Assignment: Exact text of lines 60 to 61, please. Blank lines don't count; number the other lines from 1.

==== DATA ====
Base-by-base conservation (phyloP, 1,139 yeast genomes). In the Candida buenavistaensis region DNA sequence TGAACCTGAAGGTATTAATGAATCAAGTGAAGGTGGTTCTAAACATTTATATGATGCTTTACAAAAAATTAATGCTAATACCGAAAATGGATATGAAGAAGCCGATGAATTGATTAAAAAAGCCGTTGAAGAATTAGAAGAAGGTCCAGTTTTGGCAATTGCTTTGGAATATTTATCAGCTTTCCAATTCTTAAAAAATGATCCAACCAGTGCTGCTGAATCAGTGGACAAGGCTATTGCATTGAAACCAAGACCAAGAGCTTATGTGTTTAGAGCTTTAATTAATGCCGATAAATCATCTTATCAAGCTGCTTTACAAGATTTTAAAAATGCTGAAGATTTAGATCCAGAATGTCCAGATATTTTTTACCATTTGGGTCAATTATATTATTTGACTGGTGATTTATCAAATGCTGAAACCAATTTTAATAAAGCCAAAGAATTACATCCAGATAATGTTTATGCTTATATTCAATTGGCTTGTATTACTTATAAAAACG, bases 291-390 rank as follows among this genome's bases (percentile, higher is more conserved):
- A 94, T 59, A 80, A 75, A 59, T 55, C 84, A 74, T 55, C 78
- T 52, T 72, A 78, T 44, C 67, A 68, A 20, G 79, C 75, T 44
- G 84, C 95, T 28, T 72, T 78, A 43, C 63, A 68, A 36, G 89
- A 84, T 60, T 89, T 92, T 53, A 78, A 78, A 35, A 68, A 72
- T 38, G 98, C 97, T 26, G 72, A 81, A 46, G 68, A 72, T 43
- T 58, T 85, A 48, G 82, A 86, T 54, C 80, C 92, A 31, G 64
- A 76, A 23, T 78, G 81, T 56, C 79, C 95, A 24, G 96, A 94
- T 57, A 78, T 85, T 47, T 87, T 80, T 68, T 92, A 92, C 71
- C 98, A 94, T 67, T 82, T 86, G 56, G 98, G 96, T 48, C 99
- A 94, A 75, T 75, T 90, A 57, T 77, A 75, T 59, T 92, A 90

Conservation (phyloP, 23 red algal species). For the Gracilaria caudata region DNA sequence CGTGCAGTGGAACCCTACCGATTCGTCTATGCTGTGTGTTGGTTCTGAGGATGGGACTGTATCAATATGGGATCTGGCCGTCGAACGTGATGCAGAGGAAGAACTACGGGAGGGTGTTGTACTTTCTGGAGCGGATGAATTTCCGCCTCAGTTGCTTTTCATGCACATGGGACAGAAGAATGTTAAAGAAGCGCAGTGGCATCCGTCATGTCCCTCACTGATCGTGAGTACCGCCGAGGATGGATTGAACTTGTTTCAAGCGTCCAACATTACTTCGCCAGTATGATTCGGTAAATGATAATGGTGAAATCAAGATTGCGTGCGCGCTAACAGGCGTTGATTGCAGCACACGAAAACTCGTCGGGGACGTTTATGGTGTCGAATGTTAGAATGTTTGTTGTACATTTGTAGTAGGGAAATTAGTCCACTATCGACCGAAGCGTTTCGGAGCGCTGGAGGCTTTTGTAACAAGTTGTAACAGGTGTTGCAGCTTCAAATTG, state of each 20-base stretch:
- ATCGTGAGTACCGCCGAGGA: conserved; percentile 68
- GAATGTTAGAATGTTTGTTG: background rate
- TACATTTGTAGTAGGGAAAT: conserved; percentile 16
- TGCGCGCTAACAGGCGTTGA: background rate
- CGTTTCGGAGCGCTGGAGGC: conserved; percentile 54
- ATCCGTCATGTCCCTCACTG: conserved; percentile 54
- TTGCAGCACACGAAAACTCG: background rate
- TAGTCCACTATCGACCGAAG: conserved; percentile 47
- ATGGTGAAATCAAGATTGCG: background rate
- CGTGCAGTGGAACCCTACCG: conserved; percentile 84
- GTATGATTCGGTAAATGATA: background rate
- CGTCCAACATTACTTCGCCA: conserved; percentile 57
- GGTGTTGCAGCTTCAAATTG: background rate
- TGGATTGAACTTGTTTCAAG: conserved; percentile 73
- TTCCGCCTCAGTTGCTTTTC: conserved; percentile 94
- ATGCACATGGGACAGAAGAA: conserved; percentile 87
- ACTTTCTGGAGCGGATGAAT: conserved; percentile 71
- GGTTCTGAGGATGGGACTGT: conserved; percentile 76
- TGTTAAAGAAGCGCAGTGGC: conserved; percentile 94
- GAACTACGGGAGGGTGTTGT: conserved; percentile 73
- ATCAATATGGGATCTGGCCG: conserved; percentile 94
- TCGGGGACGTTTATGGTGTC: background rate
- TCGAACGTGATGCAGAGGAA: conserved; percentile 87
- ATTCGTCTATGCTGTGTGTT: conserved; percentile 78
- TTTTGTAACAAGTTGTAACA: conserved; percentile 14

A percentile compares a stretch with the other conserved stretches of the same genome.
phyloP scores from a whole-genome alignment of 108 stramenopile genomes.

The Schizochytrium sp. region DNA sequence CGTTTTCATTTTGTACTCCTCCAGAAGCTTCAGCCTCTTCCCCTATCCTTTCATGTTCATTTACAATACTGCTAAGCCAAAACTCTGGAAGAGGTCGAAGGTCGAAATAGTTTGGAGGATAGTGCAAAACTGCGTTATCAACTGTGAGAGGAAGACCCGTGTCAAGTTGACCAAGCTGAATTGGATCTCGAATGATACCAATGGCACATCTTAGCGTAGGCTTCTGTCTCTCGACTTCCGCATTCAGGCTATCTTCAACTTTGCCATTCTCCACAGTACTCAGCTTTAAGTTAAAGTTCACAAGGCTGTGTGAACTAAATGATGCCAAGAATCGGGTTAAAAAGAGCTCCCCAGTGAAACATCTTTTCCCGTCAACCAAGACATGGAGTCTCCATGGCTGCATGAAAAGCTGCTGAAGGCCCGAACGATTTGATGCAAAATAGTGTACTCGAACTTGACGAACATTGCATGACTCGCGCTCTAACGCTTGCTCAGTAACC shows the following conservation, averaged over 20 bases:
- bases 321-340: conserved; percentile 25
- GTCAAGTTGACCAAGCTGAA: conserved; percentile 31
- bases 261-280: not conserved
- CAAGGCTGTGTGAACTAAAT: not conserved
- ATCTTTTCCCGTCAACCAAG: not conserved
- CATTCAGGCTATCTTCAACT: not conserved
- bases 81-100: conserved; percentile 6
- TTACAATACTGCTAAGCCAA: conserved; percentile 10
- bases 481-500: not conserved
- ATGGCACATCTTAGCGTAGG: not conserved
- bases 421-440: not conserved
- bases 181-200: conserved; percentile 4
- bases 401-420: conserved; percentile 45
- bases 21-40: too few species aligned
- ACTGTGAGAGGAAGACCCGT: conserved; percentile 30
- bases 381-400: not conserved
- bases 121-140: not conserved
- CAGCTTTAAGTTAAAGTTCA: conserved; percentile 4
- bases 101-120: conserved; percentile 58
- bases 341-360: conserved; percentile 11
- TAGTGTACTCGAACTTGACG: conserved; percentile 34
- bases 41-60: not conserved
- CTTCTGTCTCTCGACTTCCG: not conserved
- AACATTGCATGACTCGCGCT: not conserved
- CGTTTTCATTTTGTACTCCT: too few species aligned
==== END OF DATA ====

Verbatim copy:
- bases 341-360: conserved; percentile 11
- TAGTGTACTCGAACTTGACG: conserved; percentile 34